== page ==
Online financial advisers or robo-advisors are all the rage right now, at least according to what I read in the financial press and see on social media. There is definitely something to this, as Fidelity Institutional recently struck a deal with online adviser Betterment and Charles Schwab Corp. (SCHW) recently unveiled its own robo-advisor service.
Is an online adviser right for you? The answer, like most questions in the financial planning world is that 'it depends.' Here are a few thoughts to consider.
What Level of Advice Do You Need?
Certainly if you have a seven-figure portfolio and need advice in complex areas like tax planning, estate planning, the exercise of stock options and the like, a robo-advisor is probably not for you, at least in their current state. Folks like this are better-served by a relationship with a more traditional financial adviser.
For Millennials and others with more modest portfolios who may just need some asset allocation advice and perhaps some basic financial planning help, many of today’s online advisers might fit the bill. (For more, see: Financial Advisors Need to Seek Out This Group NOW.)
All Online Advisers Are Not the Same
Just as all traditional financial advisers are not the same neither are all online advisers. In the world of traditional financial advisers there are differences in their areas of expertise, how they are compensated, and the types of clients they work with. The same holds true in the robo-adviser space.
For example, online adviser Learnvest caters to a variety of people with needs ranging from basic budgeting to those needing financial planning and investment advice. Their fees range from around $70 to $400 on a one-time basis with monthly charges for ongoing support. And Personal Capital offers services geared a bit more up-market and is targeting investors with portfolios ranging from $250,000 to $1 million.
Convenience and Accessibility
One of the major pluses of online advisors is the convenience of working with them and the ease of accessing their services. As the parent of three Millennials I know this generation is very used to buying goods and services online, so why not financial advice? (For more, see: Money Habits of the Millennials.)
Online advisers are accessible 24/7 which might appeal to a wide range of clients. With everyone’s busy schedules this level of accessibility might be the impetus for some folks to go and get the financial help they need.
Understanding What’s Behind the Advice
Just because an online adviser is accessible and reasonably priced doesn’t mean that the advice is any good. It's incumbent upon anyone looking at using an online adviser to do their homework first and to understand how investment recommendations are generated.
Most of the robo-advisers utilize algorithms of one sort or another in making their investment recommendations. While you may not be a mathematician or an investment expert at the very least ask questions and read up on their investment methodology to see if it makes sense to you. (For more, see: How Technology Helps Financial Advisors.)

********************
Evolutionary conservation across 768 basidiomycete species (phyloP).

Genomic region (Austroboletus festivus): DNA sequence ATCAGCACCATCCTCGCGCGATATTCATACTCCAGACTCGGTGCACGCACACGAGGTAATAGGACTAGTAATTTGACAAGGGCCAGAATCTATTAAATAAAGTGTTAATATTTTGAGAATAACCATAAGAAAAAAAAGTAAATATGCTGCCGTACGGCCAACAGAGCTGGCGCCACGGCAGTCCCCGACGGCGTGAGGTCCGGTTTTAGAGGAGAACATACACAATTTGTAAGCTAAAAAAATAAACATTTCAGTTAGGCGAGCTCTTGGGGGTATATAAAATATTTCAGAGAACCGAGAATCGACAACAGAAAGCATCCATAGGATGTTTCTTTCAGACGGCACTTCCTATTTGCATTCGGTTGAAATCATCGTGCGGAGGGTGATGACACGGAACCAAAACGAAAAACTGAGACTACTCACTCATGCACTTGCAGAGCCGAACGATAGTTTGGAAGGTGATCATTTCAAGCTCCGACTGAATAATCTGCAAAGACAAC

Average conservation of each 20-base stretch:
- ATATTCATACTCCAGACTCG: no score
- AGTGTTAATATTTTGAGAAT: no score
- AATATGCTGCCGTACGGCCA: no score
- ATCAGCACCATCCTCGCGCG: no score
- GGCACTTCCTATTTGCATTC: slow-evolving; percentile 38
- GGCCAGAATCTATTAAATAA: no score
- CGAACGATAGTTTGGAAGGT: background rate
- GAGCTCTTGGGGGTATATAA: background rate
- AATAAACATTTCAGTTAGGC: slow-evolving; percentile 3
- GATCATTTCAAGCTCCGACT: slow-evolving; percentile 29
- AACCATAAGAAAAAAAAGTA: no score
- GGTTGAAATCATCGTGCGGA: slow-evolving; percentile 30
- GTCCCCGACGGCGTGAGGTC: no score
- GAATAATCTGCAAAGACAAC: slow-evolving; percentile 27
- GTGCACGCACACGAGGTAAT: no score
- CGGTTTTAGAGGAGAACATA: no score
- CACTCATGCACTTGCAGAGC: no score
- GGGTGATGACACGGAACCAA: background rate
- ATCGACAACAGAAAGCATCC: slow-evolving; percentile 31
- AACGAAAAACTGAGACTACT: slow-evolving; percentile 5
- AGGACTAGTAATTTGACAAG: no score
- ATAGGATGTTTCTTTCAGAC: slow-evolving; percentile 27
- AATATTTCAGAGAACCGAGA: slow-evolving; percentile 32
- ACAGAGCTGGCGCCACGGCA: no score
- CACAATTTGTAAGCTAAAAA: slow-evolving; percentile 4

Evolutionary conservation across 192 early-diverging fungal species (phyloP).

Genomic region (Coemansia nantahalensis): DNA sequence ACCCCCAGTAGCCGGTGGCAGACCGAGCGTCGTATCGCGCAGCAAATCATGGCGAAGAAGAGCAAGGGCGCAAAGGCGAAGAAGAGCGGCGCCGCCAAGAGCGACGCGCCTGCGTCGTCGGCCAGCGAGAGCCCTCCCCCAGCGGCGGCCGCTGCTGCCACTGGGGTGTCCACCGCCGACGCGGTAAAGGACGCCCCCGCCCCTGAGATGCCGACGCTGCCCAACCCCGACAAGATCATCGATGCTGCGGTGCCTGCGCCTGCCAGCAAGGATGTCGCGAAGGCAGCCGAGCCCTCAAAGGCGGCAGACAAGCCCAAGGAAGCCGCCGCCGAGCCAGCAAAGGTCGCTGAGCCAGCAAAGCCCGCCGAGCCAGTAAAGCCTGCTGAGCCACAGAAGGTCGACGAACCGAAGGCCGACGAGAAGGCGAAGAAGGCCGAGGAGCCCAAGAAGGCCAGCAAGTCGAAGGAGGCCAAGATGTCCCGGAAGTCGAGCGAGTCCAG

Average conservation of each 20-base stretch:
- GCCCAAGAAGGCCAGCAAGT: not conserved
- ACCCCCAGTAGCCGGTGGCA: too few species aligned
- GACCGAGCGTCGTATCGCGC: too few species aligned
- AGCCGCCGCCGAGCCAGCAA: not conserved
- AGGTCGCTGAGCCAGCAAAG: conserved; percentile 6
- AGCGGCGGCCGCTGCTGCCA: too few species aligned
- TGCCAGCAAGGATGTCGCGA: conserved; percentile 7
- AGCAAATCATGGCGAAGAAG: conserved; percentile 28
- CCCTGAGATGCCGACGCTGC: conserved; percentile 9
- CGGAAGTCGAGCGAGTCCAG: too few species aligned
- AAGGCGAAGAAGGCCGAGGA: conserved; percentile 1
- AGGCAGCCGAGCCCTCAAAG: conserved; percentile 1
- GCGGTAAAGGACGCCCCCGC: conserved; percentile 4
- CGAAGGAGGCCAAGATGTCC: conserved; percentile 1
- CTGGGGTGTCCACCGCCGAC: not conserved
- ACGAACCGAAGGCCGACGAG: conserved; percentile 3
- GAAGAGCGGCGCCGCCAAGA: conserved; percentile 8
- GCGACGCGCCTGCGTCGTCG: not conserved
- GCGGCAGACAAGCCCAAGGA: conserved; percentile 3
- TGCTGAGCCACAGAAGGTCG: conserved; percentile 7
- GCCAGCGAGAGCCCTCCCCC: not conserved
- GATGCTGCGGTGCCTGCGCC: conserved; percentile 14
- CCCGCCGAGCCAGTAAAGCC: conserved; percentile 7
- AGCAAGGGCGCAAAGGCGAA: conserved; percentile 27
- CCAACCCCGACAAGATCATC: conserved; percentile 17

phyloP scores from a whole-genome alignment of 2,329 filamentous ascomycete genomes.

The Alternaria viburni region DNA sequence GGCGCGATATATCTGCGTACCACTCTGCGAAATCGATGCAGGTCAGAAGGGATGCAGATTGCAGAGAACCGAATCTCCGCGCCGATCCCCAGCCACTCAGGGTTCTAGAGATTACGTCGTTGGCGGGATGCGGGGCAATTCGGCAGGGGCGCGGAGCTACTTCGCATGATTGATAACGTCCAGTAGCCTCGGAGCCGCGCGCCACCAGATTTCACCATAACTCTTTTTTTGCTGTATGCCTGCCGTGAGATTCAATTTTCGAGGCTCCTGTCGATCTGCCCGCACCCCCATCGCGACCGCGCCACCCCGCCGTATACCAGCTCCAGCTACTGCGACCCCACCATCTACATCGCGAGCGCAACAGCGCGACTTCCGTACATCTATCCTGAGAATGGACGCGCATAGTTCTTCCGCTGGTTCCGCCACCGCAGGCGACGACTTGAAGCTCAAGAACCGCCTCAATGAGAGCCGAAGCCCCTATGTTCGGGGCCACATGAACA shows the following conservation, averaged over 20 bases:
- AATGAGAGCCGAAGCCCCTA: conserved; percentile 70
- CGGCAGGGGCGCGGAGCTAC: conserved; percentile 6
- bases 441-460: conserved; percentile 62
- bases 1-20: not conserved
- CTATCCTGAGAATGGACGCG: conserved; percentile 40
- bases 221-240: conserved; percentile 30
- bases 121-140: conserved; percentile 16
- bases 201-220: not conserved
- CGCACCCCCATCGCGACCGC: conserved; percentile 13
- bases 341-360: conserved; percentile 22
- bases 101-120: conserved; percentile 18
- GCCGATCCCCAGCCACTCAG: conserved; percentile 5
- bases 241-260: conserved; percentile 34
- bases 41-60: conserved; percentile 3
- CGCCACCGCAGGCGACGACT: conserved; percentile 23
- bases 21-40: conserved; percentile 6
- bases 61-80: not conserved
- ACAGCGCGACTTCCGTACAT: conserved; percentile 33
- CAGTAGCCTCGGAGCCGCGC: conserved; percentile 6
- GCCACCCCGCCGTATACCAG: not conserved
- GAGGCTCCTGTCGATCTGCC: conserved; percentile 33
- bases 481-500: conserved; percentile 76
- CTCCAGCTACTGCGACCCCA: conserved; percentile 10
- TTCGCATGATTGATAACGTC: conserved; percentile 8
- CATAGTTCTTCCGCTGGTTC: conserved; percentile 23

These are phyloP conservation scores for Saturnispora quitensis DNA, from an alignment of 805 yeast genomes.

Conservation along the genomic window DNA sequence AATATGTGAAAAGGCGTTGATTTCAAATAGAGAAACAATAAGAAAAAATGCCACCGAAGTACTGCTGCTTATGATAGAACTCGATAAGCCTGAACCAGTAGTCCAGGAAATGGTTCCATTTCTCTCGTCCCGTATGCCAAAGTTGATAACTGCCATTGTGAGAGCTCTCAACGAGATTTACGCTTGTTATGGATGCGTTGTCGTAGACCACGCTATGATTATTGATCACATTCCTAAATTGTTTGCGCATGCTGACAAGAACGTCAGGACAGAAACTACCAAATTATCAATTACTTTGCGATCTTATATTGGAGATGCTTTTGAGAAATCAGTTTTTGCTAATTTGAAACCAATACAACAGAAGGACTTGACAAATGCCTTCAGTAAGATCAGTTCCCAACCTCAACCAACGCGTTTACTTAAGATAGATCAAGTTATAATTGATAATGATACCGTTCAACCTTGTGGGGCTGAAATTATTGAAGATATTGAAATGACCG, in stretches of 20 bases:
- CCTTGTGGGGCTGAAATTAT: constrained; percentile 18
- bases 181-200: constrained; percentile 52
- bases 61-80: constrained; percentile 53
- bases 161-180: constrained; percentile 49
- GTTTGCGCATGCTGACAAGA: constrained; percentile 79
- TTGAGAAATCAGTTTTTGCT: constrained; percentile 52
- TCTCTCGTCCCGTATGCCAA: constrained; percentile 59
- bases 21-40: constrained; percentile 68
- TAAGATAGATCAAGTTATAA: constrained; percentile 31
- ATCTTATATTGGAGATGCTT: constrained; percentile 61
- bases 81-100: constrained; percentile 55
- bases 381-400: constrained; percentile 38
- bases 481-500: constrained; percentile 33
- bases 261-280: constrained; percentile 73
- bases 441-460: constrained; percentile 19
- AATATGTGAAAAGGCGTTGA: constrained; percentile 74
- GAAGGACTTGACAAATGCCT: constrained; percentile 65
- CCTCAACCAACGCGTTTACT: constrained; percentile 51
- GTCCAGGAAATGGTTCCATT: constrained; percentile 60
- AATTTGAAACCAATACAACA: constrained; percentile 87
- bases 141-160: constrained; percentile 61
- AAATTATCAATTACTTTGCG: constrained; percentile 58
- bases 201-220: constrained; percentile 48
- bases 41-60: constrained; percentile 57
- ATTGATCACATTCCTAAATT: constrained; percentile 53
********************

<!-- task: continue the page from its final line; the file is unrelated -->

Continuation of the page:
Does it Have to Be 'Either, Or?'
I’m certainly no expert in the online adviser space but it seems to me that with the likes of Schwab and Fidelity getting into this space it won’t too long until some of the best aspects of the online advisers overlap into the service offerings of traditional brick-and-mortar advisers. In fact we have been seeing some of this for several years with features like online client portals on the websites of many financial advisers.
It's likely that we will see some variation of an online adviser offering by more traditional financial advisers in the future in an effort to attract younger clients who can then grow into the larger clients who need, want, and can afford more traditional full-service advice.
Working with clients online and remotely also has advantages for the traditional financial adviser. While there are certainly costs to build out and maintain their website, there would be savings resulting from the elimination of a physical presence plus conceivably the opportunity to reach a wider range of potential clients. (For related reading, see: The Best Retirement Plans for Millennials.)
What Happens When the Market Heads Down Again?
The growth of online advisers has occurred during a torrid bull market that has been going since March of 2009. What will happen to these firms during the next bear market? Will their younger, inexperienced clients bail on their investments? I honestly have no idea. However one advantage to the human touch is the opportunity for the adviser to talk nervous clients off of the proverbial ledge. (For more, see: Retirement Planning the Millennial Way.)
The Bottom Line
All businesses are impacted by the advancement of technology and by change in general. The financial services business is no exception. In fact financial advisers are very reliant on technology for so much of what they do. The evolution to online advisers is no surprise. Is an online adviser right for you? For many the answer might be 'yes,' especially younger less-affluent investors who have been terribly underserved by the financial services industry. This space will surely evolve over time and offer even better options for investors and for savvy financial advisers. (For more, see: How Financial Advisors Can Adjust to Robo-Advisors.)